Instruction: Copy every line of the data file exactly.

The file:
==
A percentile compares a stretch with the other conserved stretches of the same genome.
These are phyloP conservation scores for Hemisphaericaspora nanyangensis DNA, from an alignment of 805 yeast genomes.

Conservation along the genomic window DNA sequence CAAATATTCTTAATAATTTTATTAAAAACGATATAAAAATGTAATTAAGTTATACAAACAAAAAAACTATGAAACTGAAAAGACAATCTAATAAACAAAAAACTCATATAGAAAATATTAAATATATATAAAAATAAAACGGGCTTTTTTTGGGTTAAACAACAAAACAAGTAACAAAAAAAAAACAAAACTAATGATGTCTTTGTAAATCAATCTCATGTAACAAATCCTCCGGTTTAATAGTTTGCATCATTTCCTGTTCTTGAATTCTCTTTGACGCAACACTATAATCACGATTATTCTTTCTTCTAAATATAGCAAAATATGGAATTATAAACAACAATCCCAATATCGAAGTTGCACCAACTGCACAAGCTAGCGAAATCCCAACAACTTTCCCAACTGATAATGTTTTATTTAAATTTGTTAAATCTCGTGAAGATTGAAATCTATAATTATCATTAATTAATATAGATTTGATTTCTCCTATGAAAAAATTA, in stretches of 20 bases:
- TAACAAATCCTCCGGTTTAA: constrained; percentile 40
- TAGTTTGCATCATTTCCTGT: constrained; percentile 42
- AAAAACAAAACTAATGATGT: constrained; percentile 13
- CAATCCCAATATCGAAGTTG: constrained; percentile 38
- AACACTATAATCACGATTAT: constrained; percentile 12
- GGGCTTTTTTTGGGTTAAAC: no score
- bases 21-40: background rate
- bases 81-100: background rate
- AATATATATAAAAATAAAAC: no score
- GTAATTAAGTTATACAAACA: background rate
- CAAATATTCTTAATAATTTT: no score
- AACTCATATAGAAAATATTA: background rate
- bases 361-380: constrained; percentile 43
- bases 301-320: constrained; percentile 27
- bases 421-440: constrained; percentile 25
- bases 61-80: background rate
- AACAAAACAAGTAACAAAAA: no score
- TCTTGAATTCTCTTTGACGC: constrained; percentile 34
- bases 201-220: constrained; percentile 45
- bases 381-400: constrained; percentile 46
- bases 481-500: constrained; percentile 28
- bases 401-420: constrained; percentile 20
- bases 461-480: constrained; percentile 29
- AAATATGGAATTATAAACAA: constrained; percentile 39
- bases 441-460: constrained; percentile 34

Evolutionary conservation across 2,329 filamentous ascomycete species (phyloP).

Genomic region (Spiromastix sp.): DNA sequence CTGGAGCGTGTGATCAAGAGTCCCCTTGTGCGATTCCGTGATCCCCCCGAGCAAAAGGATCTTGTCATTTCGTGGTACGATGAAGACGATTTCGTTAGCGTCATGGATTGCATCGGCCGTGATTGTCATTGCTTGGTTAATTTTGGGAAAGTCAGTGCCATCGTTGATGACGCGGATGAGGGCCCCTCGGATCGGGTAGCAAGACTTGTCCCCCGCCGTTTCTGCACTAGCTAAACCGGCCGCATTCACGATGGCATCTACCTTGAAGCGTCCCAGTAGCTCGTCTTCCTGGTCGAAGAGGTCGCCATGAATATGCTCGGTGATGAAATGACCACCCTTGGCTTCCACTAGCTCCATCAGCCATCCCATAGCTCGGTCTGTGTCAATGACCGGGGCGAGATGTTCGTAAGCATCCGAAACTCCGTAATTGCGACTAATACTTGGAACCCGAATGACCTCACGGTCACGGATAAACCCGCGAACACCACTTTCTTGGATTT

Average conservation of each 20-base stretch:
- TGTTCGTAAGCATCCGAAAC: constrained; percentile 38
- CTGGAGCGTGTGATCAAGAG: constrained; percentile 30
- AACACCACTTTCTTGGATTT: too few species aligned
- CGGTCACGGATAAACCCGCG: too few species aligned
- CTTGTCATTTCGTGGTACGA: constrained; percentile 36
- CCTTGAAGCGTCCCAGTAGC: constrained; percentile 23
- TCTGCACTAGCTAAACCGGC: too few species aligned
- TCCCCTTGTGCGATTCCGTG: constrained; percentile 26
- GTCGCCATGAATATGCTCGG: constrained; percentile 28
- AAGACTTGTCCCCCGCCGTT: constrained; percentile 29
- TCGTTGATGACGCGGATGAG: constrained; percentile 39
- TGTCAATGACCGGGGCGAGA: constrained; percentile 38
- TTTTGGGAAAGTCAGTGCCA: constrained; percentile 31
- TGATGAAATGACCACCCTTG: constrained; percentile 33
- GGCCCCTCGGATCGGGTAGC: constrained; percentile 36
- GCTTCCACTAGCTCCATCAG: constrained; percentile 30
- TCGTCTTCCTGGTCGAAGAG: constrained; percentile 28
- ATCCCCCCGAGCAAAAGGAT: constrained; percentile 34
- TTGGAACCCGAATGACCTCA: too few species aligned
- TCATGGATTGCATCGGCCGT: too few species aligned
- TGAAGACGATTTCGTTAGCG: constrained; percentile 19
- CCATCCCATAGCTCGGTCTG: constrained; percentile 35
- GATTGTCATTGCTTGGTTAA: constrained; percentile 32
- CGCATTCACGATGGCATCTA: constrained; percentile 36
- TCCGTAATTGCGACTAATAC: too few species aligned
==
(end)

A percentile compares a stretch with the other conserved stretches of the same genome.
These are phyloP conservation scores for Hemisphaericaspora nanyangensis DNA, from an alignment of 805 yeast genomes.

Conservation along the genomic window DNA sequence CAAATATTCTTAATAATTTTATTAAAAACGATATAAAAATGTAATTAAGTTATACAAACAAAAAAACTATGAAACTGAAAAGACAATCTAATAAACAAAAAACTCATATAGAAAATATTAAATATATATAAAAATAAAACGGGCTTTTTTTGGGTTAAACAACAAAACAAGTAACAAAAAAAAAACAAAACTAATGATGTCTTTGTAAATCAATCTCATGTAACAAATCCTCCGGTTTAATAGTTTGCATCATTTCCTGTTCTTGAATTCTCTTTGACGCAACACTATAATCACGATTATTCTTTCTTCTAAATATAGCAAAATATGGAATTATAAACAACAATCCCAATATCGAAGTTGCACCAACTGCACAAGCTAGCGAAATCCCAACAACTTTCCCAACTGATAATGTTTTATTTAAATTTGTTAAATCTCGTGAAGATTGAAATCTATAATTATCATTAATTAATATAGATTTGATTTCTCCTATGAAAAAATTA, in stretches of 20 bases:
- TAACAAATCCTCCGGTTTAA: constrained; percentile 40
- TAGTTTGCATCATTTCCTGT: constrained; percentile 42
- AAAAACAAAACTAATGATGT: constrained; percentile 13
- CAATCCCAATATCGAAGTTG: constrained; percentile 38
- AACACTATAATCACGATTAT: constrained; percentile 12
- GGGCTTTTTTTGGGTTAAAC: no score
- bases 21-40: background rate
- bases 81-100: background rate
- AATATATATAAAAATAAAAC: no score
- GTAATTAAGTTATACAAACA: background rate
- CAAATATTCTTAATAATTTT: no score
- AACTCATATAGAAAATATTA: background rate
- bases 361-380: constrained; percentile 43
- bases 301-320: constrained; percentile 27
- bases 421-440: constrained; percentile 25
- bases 61-80: background rate
- AACAAAACAAGTAACAAAAA: no score
- TCTTGAATTCTCTTTGACGC: constrained; percentile 34
- bases 201-220: constrained; percentile 45
- bases 381-400: constrained; percentile 46
- bases 481-500: constrained; percentile 28
- bases 401-420: constrained; percentile 20
- bases 461-480: constrained; percentile 29
- AAATATGGAATTATAAACAA: constrained; percentile 39
- bases 441-460: constrained; percentile 34

Evolutionary conservation across 2,329 filamentous ascomycete species (phyloP).

Genomic region (Spiromastix sp.): DNA sequence CTGGAGCGTGTGATCAAGAGTCCCCTTGTGCGATTCCGTGATCCCCCCGAGCAAAAGGATCTTGTCATTTCGTGGTACGATGAAGACGATTTCGTTAGCGTCATGGATTGCATCGGCCGTGATTGTCATTGCTTGGTTAATTTTGGGAAAGTCAGTGCCATCGTTGATGACGCGGATGAGGGCCCCTCGGATCGGGTAGCAAGACTTGTCCCCCGCCGTTTCTGCACTAGCTAAACCGGCCGCATTCACGATGGCATCTACCTTGAAGCGTCCCAGTAGCTCGTCTTCCTGGTCGAAGAGGTCGCCATGAATATGCTCGGTGATGAAATGACCACCCTTGGCTTCCACTAGCTCCATCAGCCATCCCATAGCTCGGTCTGTGTCAATGACCGGGGCGAGATGTTCGTAAGCATCCGAAACTCCGTAATTGCGACTAATACTTGGAACCCGAATGACCTCACGGTCACGGATAAACCCGCGAACACCACTTTCTTGGATTT

Average conservation of each 20-base stretch:
- TGTTCGTAAGCATCCGAAAC: constrained; percentile 38
- CTGGAGCGTGTGATCAAGAG: constrained; percentile 30
- AACACCACTTTCTTGGATTT: too few species aligned
- CGGTCACGGATAAACCCGCG: too few species aligned
- CTTGTCATTTCGTGGTACGA: constrained; percentile 36
- CCTTGAAGCGTCCCAGTAGC: constrained; percentile 23
- TCTGCACTAGCTAAACCGGC: too few species aligned
- TCCCCTTGTGCGATTCCGTG: constrained; percentile 26
- GTCGCCATGAATATGCTCGG: constrained; percentile 28
- AAGACTTGTCCCCCGCCGTT: constrained; percentile 29
- TCGTTGATGACGCGGATGAG: constrained; percentile 39
- TGTCAATGACCGGGGCGAGA: constrained; percentile 38
- TTTTGGGAAAGTCAGTGCCA: constrained; percentile 31
- TGATGAAATGACCACCCTTG: constrained; percentile 33
- GGCCCCTCGGATCGGGTAGC: constrained; percentile 36
- GCTTCCACTAGCTCCATCAG: constrained; percentile 30
- TCGTCTTCCTGGTCGAAGAG: constrained; percentile 28
- ATCCCCCCGAGCAAAAGGAT: constrained; percentile 34
- TTGGAACCCGAATGACCTCA: too few species aligned
- TCATGGATTGCATCGGCCGT: too few species aligned
- TGAAGACGATTTCGTTAGCG: constrained; percentile 19
- CCATCCCATAGCTCGGTCTG: constrained; percentile 35
- GATTGTCATTGCTTGGTTAA: constrained; percentile 32
- CGCATTCACGATGGCATCTA: constrained; percentile 36
- TCCGTAATTGCGACTAATAC: too few species aligned